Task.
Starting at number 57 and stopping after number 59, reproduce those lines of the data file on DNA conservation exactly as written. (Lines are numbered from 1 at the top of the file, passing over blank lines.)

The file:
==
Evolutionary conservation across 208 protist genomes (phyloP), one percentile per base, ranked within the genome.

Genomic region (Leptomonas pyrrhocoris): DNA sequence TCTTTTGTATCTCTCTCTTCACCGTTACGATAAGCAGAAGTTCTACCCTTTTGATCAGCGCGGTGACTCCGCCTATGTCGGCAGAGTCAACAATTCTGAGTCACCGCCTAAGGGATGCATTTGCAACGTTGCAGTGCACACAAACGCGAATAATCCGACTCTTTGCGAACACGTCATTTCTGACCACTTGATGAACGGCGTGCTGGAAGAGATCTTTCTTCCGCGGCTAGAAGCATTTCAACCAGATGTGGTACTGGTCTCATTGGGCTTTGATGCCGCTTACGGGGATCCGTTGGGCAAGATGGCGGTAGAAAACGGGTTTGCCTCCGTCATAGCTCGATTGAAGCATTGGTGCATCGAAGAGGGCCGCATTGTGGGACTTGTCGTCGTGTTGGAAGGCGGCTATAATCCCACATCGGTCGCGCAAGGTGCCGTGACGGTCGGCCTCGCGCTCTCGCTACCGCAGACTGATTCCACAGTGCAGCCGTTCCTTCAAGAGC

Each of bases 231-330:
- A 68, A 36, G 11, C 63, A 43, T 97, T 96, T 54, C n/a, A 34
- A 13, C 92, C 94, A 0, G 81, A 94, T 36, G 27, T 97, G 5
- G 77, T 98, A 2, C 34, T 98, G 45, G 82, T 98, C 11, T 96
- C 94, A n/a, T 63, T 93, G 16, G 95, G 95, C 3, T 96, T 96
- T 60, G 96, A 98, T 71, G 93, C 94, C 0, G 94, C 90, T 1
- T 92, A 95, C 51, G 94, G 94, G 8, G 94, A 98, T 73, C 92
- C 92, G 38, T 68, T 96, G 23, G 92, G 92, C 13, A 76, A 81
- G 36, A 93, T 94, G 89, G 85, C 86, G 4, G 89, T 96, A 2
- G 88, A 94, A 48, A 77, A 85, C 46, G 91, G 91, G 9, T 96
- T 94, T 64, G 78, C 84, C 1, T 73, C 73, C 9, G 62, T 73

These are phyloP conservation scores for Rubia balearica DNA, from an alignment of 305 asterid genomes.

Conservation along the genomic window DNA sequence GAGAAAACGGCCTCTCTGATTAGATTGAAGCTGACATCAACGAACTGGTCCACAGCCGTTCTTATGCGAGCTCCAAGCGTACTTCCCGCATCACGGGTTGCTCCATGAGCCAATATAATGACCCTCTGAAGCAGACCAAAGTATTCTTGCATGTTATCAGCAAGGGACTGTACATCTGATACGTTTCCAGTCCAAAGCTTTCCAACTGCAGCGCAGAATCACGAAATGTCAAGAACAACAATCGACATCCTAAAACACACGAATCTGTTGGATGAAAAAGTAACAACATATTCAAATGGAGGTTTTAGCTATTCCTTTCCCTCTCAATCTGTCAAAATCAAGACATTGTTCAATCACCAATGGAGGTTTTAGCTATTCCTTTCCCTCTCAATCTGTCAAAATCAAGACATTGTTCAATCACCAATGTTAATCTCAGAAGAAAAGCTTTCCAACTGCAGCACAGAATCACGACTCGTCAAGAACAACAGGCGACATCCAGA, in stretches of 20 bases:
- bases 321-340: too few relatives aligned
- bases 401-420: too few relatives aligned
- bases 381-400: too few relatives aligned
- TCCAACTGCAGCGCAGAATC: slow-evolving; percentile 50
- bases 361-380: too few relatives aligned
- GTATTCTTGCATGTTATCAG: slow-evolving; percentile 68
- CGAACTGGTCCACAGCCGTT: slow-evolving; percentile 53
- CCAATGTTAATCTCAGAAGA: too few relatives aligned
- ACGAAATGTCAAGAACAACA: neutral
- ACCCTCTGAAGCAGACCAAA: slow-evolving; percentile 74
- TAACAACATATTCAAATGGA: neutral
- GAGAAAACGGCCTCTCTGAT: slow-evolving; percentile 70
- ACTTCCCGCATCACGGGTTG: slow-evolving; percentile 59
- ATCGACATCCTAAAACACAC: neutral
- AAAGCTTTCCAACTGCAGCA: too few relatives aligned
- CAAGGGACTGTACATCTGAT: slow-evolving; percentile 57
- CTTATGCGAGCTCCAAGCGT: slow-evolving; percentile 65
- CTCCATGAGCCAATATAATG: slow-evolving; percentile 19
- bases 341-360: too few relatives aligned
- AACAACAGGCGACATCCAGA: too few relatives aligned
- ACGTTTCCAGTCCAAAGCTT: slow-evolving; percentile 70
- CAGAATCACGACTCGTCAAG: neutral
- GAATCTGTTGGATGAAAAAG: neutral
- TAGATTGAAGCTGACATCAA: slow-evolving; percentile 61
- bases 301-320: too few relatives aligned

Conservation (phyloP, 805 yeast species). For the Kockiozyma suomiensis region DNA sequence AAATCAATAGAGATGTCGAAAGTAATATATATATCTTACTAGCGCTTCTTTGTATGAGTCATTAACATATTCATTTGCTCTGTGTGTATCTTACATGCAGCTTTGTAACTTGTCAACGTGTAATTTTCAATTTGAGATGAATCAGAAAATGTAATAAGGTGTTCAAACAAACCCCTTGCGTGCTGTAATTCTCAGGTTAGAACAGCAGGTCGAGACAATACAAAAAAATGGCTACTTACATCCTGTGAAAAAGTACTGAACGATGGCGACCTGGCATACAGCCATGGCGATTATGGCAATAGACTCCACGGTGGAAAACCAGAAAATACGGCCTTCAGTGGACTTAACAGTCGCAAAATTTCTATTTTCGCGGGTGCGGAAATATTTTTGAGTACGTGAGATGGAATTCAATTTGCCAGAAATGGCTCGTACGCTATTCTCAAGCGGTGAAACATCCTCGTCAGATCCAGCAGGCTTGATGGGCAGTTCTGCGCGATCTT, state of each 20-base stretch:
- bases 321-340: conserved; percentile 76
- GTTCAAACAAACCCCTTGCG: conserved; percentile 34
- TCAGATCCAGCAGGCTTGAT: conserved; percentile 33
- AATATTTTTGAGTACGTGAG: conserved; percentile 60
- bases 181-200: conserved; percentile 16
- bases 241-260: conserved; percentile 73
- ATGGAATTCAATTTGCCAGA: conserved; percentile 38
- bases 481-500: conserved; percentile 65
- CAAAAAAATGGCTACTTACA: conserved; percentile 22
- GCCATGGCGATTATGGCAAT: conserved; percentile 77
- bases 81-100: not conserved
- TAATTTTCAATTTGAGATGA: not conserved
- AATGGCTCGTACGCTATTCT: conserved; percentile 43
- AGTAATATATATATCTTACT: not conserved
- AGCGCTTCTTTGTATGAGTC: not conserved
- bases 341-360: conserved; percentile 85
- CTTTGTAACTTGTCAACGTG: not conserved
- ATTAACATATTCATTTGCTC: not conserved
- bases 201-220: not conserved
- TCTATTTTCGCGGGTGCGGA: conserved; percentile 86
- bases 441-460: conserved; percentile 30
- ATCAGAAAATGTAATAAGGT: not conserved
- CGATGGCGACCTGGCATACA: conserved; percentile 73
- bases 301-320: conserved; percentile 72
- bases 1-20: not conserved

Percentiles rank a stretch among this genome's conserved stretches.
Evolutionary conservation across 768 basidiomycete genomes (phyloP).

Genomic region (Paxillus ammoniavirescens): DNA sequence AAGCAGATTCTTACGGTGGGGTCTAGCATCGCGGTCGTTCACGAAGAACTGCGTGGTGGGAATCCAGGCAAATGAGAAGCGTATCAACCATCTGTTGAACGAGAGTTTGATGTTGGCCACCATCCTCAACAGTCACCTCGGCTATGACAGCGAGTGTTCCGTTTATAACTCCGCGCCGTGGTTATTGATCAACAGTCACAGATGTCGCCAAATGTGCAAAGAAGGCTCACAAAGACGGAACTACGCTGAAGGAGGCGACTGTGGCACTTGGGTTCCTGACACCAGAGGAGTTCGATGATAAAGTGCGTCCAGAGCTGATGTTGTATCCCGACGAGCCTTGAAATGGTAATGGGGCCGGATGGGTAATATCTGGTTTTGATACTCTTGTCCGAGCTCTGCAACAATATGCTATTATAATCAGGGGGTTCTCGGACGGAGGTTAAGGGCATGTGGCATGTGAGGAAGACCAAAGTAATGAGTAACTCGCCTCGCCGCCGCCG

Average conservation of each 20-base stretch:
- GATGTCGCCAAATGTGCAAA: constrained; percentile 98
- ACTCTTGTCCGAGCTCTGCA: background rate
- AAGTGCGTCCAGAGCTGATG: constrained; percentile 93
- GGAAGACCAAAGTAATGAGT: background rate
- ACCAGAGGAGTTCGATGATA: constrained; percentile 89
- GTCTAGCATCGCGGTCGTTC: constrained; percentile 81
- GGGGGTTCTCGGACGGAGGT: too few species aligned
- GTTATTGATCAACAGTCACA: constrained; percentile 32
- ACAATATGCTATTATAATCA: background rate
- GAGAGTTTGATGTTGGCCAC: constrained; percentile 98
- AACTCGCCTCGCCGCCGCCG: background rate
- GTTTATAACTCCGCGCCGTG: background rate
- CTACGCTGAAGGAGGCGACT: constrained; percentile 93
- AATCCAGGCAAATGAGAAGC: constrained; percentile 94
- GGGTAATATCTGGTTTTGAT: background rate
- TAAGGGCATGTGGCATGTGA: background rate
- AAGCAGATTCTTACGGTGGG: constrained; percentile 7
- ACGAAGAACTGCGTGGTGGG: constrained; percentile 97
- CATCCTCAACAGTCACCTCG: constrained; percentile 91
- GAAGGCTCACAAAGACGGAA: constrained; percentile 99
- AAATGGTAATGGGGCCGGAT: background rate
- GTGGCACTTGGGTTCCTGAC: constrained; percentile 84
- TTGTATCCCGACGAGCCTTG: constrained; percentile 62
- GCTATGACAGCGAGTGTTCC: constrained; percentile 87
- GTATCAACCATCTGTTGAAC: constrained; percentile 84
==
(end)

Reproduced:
- bases 341-360: conserved; percentile 85
- CTTTGTAACTTGTCAACGTG: not conserved
- ATTAACATATTCATTTGCTC: not conserved